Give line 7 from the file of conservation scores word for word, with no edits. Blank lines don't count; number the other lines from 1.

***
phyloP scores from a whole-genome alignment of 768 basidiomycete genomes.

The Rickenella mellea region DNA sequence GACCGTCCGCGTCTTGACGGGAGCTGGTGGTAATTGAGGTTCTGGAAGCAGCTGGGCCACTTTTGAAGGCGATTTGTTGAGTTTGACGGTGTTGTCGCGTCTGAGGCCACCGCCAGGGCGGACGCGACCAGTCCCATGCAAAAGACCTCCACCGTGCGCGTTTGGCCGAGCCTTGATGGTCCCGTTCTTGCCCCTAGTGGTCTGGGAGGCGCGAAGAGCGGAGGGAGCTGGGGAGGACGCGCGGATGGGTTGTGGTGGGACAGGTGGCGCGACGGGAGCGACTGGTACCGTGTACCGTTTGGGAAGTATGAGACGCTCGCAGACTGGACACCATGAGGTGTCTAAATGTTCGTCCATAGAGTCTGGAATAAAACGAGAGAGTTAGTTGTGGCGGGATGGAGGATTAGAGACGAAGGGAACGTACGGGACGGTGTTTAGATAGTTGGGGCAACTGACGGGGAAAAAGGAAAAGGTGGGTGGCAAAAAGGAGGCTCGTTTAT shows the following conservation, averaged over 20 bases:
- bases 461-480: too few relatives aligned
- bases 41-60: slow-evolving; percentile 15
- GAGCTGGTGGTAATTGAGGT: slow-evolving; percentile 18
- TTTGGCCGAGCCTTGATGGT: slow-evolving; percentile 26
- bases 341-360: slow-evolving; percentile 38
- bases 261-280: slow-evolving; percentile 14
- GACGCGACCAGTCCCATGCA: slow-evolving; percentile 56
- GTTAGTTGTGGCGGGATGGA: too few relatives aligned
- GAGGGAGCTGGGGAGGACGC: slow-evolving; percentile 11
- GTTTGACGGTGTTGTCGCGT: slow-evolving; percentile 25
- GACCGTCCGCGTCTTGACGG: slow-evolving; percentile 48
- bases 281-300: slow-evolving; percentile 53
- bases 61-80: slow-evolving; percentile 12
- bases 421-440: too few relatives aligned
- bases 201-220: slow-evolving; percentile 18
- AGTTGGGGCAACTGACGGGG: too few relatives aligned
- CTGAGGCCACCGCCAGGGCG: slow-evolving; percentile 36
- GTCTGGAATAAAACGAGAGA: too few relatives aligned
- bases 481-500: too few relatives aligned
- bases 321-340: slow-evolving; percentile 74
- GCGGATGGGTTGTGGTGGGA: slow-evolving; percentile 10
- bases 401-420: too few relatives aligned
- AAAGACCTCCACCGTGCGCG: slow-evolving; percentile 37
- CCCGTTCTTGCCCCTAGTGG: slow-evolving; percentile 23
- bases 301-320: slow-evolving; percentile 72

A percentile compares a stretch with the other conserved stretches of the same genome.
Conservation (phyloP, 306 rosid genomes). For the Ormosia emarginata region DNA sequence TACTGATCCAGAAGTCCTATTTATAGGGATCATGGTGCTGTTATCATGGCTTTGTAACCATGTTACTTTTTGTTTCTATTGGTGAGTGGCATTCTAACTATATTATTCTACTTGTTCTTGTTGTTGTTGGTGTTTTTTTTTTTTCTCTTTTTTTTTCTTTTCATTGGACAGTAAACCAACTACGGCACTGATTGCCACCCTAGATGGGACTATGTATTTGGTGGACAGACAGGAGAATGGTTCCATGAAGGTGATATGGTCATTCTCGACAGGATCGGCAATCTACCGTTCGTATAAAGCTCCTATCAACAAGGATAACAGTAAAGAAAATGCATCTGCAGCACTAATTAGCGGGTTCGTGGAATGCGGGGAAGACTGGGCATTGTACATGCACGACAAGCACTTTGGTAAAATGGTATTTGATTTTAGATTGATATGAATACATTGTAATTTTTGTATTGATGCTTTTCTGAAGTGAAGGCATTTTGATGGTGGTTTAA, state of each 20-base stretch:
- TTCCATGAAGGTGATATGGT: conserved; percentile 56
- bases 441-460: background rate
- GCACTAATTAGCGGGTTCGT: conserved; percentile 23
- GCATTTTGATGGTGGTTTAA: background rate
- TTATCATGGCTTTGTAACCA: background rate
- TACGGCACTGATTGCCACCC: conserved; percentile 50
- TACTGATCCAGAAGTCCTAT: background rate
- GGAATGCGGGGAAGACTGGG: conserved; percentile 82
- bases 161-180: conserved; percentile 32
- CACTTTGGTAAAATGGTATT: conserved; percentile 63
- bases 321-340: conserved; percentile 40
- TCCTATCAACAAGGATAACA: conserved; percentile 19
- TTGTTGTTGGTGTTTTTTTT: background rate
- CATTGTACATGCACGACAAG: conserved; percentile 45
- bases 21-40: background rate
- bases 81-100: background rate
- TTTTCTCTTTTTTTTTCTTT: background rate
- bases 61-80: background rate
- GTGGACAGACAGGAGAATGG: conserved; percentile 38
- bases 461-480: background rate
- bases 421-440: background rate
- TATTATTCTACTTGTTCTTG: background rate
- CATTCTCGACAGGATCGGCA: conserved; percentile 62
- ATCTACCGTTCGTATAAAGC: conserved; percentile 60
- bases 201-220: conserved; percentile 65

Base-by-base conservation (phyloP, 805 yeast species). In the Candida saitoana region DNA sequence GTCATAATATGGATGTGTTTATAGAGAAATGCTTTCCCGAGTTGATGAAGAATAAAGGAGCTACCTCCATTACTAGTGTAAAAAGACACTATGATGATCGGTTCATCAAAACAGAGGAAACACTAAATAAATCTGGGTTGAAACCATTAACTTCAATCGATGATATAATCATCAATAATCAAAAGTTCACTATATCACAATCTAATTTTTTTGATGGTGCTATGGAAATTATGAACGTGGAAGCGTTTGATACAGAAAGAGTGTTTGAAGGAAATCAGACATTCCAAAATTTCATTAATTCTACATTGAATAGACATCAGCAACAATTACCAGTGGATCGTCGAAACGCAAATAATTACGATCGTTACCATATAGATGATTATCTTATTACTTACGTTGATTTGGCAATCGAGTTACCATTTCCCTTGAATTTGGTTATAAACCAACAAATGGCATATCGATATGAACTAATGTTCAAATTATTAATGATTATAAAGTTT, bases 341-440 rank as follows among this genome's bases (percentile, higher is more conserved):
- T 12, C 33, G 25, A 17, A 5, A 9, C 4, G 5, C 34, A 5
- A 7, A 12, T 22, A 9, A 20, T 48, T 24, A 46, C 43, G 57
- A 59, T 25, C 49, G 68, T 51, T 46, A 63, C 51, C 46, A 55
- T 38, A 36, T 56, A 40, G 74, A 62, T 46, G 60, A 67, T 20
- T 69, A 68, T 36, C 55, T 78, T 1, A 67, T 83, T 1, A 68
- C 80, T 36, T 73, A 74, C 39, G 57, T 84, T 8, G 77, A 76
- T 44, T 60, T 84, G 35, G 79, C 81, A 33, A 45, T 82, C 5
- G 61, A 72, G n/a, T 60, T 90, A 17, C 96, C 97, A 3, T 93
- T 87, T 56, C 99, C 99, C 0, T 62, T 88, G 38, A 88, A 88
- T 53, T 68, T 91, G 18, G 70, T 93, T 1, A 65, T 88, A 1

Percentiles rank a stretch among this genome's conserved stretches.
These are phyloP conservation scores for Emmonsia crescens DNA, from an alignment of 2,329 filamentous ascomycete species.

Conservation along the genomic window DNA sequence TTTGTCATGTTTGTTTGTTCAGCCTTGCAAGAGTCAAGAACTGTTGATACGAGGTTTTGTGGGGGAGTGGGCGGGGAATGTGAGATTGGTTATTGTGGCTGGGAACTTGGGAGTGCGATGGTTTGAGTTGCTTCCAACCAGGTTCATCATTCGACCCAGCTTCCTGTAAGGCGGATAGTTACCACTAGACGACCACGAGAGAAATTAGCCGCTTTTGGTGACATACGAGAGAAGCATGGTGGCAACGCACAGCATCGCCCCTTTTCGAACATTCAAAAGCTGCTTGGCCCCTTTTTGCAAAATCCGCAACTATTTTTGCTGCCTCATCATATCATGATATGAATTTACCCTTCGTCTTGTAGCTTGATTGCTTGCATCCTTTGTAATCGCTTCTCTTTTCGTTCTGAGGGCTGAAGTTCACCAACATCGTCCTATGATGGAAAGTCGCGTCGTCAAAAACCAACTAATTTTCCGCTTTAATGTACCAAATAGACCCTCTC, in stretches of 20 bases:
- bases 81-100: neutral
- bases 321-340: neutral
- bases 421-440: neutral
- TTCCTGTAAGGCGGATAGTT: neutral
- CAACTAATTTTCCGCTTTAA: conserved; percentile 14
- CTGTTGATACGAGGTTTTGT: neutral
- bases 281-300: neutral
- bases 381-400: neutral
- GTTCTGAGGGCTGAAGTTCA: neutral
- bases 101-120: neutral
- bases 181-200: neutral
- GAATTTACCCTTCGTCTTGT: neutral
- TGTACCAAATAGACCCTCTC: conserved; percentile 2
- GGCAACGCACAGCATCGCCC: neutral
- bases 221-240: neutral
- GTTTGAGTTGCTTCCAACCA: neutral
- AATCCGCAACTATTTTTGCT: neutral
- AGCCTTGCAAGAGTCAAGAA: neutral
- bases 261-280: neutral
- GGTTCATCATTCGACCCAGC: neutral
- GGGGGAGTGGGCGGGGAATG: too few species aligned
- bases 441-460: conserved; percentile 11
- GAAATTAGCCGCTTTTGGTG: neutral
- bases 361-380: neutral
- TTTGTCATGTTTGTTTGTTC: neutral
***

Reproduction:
- bases 341-360: slow-evolving; percentile 38